Wednesday, July 22, 2015
"The Festival" (a book review post)
So let's play pretend for a moment.
It's Christmas. Now, I don't know who you are or how you celebrate Christmas or the yule season, but, yet, that's what it is. You're descended from an ancient, reclusive people who live in a small fishing town in the northeast. Not many of them ever leave. Yet, somehow, whether it was your grandfather or your mother or whoever, one of your more immediate ancestors left that village. All you know is that once a century, your people, your family, are commanded to keep the Festival. You are the only one of any of the scattered ones of your people who return to keep the tradition.
And what you find there in that village of your people, that village that you have never before visited, is far from... normal.
Would you go back? Knowing that your parents or your grandparents, whoever it was who "escaped," is ignoring the call. All of your immediate family is ignoring the call of upholding the tradition. Would you go back?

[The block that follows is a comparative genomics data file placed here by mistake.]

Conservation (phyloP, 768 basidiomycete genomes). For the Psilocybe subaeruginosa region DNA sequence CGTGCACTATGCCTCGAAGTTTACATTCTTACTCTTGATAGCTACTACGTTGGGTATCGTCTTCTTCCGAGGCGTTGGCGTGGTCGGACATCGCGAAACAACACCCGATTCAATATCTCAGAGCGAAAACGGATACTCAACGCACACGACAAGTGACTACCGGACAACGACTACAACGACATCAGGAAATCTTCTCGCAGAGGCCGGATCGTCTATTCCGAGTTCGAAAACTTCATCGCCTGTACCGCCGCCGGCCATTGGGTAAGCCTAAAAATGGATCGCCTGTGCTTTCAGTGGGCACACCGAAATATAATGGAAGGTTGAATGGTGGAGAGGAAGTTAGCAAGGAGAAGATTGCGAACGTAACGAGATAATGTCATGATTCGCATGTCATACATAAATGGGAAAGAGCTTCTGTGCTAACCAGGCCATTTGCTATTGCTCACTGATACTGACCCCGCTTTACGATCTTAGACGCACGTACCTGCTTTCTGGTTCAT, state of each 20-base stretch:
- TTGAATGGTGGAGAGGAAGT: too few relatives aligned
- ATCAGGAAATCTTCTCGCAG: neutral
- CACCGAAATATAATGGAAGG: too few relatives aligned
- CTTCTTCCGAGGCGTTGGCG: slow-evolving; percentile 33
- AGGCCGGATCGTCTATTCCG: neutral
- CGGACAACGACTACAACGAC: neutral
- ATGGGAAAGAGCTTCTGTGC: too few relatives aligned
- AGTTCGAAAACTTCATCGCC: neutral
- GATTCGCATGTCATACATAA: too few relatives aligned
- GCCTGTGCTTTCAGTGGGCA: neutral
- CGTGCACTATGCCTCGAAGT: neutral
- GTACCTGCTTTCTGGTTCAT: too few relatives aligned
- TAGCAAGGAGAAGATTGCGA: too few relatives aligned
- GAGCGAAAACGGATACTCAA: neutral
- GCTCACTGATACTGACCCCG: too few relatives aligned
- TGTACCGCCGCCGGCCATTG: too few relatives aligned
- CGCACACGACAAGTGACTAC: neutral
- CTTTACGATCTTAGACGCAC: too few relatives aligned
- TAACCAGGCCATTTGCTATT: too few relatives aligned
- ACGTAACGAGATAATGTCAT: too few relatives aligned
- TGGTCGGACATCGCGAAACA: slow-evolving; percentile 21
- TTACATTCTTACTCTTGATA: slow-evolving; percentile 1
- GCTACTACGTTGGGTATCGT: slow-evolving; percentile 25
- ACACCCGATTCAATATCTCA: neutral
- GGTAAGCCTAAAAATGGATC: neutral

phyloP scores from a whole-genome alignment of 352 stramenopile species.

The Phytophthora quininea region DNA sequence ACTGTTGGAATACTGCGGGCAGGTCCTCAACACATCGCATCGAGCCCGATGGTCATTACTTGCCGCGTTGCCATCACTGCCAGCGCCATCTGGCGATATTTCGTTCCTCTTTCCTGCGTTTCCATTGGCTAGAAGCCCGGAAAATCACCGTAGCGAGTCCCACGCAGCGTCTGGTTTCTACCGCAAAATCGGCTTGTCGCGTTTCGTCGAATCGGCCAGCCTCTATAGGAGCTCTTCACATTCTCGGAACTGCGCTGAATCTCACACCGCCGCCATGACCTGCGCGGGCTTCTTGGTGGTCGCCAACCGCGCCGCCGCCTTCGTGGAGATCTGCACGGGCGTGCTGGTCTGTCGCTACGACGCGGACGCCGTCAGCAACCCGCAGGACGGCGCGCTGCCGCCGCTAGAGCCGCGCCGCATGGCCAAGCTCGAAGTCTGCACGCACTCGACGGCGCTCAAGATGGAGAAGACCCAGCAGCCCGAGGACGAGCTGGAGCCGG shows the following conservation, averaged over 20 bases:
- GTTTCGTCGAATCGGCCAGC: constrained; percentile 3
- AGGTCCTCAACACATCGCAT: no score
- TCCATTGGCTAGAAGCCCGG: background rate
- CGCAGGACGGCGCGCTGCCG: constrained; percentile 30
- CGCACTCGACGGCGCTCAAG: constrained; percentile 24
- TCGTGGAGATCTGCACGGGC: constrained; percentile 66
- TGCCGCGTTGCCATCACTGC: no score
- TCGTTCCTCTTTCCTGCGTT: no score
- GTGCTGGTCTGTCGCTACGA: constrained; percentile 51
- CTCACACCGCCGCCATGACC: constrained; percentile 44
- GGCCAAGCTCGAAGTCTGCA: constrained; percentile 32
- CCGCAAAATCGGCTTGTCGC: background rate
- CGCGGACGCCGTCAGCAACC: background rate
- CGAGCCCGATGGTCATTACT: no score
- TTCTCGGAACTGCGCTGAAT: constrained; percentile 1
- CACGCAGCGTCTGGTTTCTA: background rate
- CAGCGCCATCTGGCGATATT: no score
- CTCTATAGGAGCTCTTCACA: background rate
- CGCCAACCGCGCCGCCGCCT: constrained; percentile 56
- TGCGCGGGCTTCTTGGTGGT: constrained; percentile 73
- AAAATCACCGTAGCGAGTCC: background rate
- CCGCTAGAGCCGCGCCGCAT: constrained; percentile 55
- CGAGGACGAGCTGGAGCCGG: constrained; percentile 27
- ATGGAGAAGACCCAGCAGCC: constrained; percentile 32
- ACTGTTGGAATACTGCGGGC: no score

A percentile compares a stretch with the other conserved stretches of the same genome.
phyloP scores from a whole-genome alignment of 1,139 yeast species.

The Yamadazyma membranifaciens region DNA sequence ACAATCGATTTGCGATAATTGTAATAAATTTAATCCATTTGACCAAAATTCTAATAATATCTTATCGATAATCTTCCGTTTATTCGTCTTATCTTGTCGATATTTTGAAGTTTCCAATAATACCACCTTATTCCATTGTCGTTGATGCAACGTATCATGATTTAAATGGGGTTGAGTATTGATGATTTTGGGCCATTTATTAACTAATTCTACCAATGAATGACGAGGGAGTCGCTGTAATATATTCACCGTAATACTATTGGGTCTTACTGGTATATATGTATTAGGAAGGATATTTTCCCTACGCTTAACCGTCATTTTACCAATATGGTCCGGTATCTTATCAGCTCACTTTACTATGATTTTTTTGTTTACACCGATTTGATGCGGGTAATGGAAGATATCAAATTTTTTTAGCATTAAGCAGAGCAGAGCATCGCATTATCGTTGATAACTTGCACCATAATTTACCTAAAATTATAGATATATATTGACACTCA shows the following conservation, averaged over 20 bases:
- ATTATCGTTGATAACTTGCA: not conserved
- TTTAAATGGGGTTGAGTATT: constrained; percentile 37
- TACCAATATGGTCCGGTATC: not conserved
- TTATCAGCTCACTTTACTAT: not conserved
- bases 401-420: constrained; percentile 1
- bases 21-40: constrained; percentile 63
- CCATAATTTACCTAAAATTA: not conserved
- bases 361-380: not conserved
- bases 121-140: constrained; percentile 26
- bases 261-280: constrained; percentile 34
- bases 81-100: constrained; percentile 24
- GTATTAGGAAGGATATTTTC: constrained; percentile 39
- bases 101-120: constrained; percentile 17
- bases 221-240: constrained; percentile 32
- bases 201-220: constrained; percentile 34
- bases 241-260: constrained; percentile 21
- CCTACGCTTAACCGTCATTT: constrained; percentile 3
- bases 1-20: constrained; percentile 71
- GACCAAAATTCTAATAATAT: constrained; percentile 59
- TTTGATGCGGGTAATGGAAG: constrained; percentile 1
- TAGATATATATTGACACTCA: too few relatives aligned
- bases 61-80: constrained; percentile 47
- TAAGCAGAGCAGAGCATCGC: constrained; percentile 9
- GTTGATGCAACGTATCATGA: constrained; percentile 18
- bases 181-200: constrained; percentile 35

"The Festival," by Lovecraft, is the story of a man who did go back. A man who finds stranger and stranger things the more he allows himself to be pulled along with the happenings of the Festival. A man who, in the end, is left to question... everything. Even his sanity.
The real power in this one, apart from Lovecraft's imagery, is the blending of the mundane with the fantastic. Everything is just normal enough for the protagonist to think that he's imagining things or that he's the one who's crazy.
All I know is if I ever get called to some out-of-the-way location for some ancient family tradition that I am going to do some major amounts of research before I go.